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Advocates call for a climate peace clause in U.S.-E.U. trade talks, negotiations yield a tentative debt ceiling deal, an Idaho case unravels federal water protections, and a wet spring eases Iowa's drought.

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Gold Star families gather to remember loved ones on Memorial Day, House Speaker Kevin McCarthy says the House will vote on a debt ceiling bill this week and America's mayors lay out their strategies for summertime public safety.

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The growing number of "maternity care deserts" makes having a baby increasingly dangerous for rural Americans, a Colorado project is connecting neighbor to neighbor in an effort to help those suffering with mental health issues, and a school district in Maine is using teletherapy to tackle a similar challenge.

PA Payday Lending: Short-Term Loans, Long-Term Issues

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Wednesday, May 16, 2012   

HARRISBURG, Pa. - The pluses and minuses of payday lending are playing out in Harrisburg.

The state House Consumer Affairs Committee has advanced legislation that would legalize what some call "predatory" payday lending. Supporters say allowing lenders to charge annual interest rates as high as 369 percent for a two-week loan will help create jobs. However, a new report from the Keystone Research Center shows otherwise, says labor economist Dr. Mark Price.

"Payday lending, when you have an expansion of it, it certainly creates some jobs on the side of the payday lending operation. But it also destroys other jobs in the economy, because consumers are paying these excessive fees, which end up crowding out other spending in the local community."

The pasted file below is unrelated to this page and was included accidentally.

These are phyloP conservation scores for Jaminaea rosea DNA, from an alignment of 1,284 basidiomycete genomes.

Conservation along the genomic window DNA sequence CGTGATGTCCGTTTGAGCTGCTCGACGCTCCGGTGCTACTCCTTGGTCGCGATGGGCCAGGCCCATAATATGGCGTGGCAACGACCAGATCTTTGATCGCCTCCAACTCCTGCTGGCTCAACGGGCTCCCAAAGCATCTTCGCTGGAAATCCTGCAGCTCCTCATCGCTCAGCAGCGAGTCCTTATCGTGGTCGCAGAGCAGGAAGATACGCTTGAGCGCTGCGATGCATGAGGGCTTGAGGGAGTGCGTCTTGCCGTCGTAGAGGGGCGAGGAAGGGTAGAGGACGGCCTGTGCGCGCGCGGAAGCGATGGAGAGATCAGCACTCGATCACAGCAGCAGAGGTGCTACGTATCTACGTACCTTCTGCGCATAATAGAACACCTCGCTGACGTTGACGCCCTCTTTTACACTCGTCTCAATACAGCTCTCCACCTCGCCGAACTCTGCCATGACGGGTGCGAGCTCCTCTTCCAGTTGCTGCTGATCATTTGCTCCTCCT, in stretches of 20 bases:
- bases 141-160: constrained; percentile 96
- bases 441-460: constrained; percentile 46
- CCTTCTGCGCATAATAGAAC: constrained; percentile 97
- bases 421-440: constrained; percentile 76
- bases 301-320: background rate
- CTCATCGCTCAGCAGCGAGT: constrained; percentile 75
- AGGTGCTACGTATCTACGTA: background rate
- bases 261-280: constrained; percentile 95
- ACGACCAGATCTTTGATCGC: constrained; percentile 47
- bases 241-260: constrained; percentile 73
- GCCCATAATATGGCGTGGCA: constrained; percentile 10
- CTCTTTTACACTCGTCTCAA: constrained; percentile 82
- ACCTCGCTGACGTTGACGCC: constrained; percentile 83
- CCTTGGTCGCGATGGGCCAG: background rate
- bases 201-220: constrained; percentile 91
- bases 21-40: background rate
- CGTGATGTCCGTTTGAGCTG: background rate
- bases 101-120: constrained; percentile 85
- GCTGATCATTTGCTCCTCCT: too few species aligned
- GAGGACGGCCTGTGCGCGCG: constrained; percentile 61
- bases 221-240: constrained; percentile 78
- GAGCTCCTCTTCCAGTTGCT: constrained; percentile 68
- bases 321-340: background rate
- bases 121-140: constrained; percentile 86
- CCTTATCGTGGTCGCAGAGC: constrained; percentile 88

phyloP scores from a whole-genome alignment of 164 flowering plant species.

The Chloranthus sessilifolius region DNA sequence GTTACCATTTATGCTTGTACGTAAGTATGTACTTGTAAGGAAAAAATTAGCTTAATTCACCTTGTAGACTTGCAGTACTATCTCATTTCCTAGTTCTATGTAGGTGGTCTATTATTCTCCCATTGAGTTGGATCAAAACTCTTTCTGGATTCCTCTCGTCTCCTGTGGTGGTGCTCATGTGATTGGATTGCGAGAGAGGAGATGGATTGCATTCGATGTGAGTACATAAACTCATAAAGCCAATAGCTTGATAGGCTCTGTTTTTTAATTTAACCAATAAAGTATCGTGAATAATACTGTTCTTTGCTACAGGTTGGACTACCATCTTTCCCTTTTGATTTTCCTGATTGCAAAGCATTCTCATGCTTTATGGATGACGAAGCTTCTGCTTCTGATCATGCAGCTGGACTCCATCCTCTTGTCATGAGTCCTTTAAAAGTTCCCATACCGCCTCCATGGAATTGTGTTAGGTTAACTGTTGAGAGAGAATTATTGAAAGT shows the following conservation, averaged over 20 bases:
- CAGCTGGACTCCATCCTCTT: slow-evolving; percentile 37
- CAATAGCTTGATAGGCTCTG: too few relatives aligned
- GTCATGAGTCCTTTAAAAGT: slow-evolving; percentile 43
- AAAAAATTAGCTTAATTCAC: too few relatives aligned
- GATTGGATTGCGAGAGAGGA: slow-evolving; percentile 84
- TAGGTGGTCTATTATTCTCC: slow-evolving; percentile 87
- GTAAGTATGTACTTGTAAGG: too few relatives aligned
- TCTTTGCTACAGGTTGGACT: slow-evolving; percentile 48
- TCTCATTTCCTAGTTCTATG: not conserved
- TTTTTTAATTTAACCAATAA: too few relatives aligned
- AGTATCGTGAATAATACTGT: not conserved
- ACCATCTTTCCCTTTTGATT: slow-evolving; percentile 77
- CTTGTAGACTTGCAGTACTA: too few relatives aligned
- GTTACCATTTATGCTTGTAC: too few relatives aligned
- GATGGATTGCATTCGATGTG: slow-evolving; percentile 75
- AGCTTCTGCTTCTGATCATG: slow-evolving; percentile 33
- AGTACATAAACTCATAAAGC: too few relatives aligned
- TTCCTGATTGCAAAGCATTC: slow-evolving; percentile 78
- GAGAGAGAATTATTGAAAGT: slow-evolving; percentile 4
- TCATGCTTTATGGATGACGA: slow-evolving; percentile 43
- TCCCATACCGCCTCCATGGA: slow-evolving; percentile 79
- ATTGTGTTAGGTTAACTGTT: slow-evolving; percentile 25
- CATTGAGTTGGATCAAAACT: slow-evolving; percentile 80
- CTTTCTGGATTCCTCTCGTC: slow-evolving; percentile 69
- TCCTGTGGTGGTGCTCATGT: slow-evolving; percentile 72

While payday loans are born from the desperation of people needing money between paychecks, Price says those who don't qualify for them are better off in the long term than those who do.

"There are consumers that payday lenders actually do turn down and are unwilling to make them a short-term, $300 loan. If they don't get a loan, they're less likely to file for bankruptcy than people that the lenders actually do choose to make a loan to."

Lender fees such as those being considered by state lawmakers are what can turn a relatively small loan into an insurmountable mountain of debt, Price says.

"They end up having to take out another loan, and another loan and another loan - and each time, they're racking up these enormous fees, putting those households in worse shape financially."

Payday lending hits rural sections of the state hardest, Price says, areas that often have limited economic opportunities for residents to repay their debts. He notes that a higher concentration of these lenders is typical in rural communities, which he calls "a perfect landscape" for them.

The report is online at keystoneresearch.org.


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